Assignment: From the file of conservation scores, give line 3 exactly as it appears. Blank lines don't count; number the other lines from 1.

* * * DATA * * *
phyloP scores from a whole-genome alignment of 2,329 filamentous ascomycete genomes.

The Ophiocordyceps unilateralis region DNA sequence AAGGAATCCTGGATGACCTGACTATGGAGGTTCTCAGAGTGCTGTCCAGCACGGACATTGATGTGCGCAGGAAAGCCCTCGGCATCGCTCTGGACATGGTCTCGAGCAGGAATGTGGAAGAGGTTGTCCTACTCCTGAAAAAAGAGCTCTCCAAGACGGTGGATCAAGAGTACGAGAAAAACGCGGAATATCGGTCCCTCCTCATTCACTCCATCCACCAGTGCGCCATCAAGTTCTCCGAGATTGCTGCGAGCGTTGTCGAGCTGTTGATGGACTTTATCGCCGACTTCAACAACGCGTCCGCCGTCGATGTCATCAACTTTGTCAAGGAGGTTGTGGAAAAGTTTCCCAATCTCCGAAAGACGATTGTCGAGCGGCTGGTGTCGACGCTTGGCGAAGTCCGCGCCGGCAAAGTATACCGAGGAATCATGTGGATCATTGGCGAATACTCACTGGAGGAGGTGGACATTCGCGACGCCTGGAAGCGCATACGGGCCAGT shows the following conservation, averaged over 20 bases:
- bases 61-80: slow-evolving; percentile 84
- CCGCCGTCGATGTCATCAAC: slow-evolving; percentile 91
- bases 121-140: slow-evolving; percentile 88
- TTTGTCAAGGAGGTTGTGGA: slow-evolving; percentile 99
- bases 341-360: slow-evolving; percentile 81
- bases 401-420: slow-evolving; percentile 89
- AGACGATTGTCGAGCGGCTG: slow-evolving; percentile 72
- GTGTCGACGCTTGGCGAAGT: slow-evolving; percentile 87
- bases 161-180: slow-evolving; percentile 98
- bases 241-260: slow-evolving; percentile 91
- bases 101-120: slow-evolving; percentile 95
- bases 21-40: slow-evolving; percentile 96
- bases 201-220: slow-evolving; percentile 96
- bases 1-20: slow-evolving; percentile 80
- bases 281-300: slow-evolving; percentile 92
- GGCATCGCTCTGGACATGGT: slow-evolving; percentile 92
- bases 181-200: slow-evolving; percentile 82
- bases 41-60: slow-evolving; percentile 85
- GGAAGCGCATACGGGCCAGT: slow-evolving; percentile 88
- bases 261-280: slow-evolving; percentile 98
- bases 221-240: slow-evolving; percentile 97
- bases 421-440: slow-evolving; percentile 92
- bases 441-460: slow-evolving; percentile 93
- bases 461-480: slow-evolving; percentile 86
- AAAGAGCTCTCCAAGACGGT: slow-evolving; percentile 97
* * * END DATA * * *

- bases 61-80: slow-evolving; percentile 84